It was raining cats and dogs this weekend in New York, so it was the perfect chance to catch up on movies. We saw three in three days (more on "Midnight in Paris" and "Children of God" TK), but Sunday's selection -- "Hey, Boo: Harper Lee & To Kill a Mockingbird" -- was my favorite by far. Like most Americans, "Mockingbird" was required reading when I was a kid -- Mr. McClellan's 10th grade English at Dobson High -- and I was instantly transfixed.
Writer/director Mary Murphy, a former CBS News producer, spent years putting this labor of love together, inspired after she re-read the classic book as adult. Knowing that a film about Lee, who has shunned the media for nearly 50 years, was impossible, Murphy instead decided to tell the story behind a novel that became an American classic. (You didn't think a 31-year-old airline reservations agent could suddenly turn out a Pulitzer Prize-winning novel without there being a good story behind it, did you?)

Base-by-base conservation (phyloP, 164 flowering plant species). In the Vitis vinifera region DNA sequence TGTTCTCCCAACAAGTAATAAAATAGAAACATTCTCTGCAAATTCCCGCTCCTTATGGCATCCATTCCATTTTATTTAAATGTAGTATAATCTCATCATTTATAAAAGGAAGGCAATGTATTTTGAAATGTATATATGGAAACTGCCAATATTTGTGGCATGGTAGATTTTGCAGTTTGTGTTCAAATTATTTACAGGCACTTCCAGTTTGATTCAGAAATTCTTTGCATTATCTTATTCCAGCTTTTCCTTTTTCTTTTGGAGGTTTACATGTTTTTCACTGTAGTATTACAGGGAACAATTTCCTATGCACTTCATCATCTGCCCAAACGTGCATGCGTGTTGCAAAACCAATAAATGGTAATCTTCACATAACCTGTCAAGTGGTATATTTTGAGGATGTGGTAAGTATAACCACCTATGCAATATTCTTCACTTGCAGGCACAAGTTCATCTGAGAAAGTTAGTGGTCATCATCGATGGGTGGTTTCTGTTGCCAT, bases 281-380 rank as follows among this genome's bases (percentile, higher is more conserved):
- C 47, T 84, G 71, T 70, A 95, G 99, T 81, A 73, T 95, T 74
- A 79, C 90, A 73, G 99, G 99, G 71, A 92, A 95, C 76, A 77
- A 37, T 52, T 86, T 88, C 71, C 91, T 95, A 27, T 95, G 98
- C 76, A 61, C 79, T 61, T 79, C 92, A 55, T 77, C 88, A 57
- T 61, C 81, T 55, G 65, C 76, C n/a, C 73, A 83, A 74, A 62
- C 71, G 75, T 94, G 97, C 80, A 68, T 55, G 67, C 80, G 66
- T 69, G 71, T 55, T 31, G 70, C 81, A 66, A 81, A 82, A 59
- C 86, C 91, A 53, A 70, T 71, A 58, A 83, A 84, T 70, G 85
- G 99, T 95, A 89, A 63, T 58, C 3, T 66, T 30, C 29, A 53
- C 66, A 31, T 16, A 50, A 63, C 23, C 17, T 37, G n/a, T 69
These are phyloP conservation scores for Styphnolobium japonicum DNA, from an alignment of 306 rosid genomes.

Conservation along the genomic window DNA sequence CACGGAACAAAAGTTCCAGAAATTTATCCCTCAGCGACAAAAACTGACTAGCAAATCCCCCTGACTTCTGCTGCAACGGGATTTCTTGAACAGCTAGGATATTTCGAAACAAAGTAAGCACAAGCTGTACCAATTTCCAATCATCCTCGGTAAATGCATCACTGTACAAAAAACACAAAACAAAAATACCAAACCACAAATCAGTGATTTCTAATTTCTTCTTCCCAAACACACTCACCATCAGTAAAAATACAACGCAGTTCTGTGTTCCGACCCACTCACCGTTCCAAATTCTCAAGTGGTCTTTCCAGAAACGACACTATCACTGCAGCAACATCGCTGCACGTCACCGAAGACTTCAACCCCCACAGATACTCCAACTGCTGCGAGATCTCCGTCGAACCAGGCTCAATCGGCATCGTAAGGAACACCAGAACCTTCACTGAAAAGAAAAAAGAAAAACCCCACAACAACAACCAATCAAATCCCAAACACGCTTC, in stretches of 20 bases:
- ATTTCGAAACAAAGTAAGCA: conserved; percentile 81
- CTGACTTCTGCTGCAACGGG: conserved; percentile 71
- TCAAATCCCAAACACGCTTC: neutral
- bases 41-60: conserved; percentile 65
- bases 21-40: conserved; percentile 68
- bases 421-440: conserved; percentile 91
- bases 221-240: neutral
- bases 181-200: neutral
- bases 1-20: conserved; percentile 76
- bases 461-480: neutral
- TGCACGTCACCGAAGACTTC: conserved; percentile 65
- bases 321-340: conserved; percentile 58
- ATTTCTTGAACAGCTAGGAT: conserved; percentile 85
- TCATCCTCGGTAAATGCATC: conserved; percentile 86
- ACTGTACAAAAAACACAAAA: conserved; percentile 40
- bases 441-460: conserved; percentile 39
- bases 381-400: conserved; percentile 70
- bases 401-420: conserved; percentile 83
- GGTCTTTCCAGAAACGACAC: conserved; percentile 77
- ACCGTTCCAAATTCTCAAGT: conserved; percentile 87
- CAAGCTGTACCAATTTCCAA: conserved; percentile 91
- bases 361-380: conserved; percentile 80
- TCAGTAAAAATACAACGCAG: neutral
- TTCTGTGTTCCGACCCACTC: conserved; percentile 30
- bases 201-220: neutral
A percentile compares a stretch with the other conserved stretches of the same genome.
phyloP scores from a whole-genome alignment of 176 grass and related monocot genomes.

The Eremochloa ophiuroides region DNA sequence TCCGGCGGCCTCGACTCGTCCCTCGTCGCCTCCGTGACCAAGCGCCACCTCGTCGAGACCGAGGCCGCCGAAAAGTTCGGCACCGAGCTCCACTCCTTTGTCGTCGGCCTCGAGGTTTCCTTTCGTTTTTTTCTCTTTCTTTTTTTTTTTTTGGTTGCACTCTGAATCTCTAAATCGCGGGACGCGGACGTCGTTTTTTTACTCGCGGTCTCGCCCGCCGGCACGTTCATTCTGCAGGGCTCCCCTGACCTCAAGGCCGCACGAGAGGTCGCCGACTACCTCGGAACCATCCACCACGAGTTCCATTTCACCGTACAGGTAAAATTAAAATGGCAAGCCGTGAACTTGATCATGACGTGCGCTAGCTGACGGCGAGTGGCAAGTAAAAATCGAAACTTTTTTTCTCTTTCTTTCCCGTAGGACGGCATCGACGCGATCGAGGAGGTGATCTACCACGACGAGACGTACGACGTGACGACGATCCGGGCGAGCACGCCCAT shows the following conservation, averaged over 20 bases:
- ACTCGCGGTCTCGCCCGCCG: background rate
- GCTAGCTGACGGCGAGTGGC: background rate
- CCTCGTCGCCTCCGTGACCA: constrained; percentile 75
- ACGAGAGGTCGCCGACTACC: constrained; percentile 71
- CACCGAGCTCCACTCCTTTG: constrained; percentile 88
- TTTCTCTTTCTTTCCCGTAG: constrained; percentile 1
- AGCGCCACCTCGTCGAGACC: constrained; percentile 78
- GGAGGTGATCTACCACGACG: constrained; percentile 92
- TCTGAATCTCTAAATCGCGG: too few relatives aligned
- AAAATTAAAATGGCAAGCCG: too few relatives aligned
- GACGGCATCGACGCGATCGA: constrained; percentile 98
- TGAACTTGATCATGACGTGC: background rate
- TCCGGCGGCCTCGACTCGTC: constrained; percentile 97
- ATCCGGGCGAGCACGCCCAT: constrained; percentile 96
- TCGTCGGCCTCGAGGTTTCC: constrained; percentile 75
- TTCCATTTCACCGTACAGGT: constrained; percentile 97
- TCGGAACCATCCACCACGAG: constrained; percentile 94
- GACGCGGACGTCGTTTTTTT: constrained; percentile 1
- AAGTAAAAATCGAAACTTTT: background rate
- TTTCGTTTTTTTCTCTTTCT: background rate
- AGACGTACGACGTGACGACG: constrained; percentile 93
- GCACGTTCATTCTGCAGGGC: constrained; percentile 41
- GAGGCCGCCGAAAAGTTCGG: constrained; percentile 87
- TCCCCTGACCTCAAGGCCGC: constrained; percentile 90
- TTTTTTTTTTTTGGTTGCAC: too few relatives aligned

Murphy was on hand afterward for a spirited Q&A, the highlight of which was when she said she steered clear of Lee's sexuality -- the LGBT community has long claimed her as one of ours -- because she couldn't get any "concrete evidence" one way or another. (Lee should teach courses at the Learning Annex in leading a private life as a public person!) Murphy said that despite an unauthorized biography "concluding" that Lee was gay, her research showed that that conclusion was essentially based on the fact that Lee had a female roommate when she lived in New York and liked to golf(!). James McBride summed it up best when he said, “Harper Lee given us a gift in 'To Kill a Mockingbird,' and the best gift that we can give Harper Lee is to leave her alone.”
You can pre-order the DVD HERE.